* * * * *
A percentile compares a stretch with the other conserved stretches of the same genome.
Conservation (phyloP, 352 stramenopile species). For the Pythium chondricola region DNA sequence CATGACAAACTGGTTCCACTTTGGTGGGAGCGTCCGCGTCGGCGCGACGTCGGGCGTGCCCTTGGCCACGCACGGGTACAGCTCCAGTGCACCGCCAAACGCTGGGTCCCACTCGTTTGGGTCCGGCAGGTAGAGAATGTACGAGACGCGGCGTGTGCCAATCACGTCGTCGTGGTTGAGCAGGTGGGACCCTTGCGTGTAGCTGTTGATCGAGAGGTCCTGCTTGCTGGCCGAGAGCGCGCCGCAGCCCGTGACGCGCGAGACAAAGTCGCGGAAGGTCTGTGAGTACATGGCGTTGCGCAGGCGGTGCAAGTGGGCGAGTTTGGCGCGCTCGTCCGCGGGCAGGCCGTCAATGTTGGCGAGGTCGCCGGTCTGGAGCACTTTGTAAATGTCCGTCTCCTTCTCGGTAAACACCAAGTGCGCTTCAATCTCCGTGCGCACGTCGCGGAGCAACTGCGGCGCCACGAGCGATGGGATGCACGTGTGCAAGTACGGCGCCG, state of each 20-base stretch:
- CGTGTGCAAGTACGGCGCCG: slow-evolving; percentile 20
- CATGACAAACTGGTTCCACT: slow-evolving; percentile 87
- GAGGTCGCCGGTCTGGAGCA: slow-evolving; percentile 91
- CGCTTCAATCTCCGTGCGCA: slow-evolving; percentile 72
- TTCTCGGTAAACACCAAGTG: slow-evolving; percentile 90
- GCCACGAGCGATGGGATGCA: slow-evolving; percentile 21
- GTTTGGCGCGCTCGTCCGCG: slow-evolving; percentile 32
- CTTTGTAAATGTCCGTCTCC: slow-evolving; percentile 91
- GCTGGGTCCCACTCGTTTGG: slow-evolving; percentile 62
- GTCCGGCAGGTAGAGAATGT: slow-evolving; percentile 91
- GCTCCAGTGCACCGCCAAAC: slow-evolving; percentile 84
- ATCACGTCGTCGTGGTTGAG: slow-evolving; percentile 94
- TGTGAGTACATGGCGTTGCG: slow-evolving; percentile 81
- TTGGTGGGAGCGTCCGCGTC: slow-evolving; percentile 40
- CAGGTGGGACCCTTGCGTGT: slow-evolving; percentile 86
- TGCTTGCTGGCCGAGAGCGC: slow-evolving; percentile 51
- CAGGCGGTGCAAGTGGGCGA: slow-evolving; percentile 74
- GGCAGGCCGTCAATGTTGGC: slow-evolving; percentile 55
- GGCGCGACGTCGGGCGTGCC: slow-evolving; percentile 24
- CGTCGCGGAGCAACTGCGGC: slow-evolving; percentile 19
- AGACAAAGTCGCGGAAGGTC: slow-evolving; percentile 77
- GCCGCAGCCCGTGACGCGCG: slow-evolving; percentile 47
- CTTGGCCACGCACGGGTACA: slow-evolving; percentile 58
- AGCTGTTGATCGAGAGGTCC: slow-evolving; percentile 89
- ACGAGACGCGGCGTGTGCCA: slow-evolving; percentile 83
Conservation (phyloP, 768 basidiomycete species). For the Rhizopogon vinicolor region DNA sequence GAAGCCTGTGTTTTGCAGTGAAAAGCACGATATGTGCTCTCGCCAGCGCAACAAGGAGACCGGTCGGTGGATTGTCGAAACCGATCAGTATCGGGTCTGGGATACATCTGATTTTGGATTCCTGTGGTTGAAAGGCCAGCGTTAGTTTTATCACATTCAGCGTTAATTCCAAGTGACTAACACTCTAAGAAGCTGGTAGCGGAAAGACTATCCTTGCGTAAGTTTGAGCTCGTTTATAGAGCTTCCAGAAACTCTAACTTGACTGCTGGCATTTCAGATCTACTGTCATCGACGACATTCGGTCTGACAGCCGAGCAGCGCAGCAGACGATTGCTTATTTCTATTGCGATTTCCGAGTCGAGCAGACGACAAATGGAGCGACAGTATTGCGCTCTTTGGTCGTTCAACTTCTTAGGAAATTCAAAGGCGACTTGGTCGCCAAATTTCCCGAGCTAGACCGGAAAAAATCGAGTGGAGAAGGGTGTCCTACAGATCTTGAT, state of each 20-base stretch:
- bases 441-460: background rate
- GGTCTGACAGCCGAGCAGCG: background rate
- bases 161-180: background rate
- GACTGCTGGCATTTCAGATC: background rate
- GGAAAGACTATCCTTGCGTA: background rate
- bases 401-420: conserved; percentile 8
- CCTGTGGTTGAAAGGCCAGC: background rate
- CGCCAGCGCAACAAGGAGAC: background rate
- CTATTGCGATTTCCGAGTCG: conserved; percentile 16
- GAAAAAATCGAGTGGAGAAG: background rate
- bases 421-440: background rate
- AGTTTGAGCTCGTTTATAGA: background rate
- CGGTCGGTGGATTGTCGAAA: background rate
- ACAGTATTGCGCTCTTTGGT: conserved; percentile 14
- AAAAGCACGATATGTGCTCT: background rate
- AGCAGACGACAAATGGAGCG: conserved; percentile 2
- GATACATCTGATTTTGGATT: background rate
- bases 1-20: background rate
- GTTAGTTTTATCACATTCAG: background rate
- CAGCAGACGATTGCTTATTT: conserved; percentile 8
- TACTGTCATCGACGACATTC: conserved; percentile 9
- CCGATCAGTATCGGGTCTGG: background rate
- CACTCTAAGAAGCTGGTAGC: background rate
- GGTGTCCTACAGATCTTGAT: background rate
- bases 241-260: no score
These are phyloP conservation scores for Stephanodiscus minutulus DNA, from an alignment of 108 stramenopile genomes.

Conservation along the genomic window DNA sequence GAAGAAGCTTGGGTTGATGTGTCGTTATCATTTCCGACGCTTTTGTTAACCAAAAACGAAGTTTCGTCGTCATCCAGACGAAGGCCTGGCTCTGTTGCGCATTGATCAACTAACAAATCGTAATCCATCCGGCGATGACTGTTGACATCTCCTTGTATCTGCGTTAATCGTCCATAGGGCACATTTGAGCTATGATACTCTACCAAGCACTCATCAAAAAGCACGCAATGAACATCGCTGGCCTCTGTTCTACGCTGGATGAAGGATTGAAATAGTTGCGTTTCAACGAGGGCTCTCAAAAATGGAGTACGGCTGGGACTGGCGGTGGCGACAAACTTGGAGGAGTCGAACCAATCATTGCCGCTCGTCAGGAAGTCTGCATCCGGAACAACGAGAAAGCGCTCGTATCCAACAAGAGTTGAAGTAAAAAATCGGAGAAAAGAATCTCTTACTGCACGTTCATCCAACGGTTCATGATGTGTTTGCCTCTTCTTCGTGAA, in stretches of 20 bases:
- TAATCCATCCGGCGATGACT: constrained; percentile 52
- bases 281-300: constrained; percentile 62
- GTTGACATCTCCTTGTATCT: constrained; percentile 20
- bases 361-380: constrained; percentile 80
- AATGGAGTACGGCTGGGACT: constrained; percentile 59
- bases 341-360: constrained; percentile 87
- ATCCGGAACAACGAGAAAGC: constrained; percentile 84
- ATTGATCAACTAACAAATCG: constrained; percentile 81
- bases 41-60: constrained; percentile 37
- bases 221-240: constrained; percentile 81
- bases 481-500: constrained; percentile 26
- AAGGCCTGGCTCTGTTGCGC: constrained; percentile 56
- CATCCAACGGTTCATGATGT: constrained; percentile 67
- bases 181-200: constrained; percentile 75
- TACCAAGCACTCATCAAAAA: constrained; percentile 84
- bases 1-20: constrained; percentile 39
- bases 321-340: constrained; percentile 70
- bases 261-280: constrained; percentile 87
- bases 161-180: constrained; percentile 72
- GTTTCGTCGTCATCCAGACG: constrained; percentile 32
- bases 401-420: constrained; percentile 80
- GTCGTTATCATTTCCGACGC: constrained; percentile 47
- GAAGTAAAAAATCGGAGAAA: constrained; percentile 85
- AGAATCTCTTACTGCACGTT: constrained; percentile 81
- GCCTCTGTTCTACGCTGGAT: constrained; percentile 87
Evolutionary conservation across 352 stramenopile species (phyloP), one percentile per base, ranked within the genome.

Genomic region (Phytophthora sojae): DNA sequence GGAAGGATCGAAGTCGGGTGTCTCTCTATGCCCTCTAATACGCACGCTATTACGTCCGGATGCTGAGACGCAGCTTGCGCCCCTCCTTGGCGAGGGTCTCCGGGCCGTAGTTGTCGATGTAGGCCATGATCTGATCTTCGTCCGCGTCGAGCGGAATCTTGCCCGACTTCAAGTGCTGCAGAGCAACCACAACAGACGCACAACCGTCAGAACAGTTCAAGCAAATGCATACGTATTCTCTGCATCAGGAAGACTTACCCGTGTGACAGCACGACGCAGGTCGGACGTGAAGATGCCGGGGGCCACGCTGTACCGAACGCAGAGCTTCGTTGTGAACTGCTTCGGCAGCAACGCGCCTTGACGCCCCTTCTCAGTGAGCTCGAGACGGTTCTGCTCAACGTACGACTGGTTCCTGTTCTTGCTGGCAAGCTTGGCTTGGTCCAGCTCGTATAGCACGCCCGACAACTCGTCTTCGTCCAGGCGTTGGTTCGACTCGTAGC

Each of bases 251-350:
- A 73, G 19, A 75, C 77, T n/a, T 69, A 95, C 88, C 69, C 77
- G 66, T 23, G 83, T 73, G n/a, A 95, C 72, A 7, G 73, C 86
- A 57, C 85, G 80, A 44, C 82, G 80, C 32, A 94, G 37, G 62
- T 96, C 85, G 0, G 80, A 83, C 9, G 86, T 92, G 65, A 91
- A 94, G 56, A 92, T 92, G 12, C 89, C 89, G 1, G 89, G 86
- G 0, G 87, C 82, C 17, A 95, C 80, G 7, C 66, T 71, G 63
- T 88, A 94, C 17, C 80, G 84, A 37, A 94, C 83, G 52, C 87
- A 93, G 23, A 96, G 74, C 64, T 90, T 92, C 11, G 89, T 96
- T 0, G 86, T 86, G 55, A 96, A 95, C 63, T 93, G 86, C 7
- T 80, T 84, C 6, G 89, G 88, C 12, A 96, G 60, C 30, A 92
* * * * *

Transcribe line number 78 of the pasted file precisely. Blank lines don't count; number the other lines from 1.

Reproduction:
- GAAGTAAAAAATCGGAGAAA: constrained; percentile 85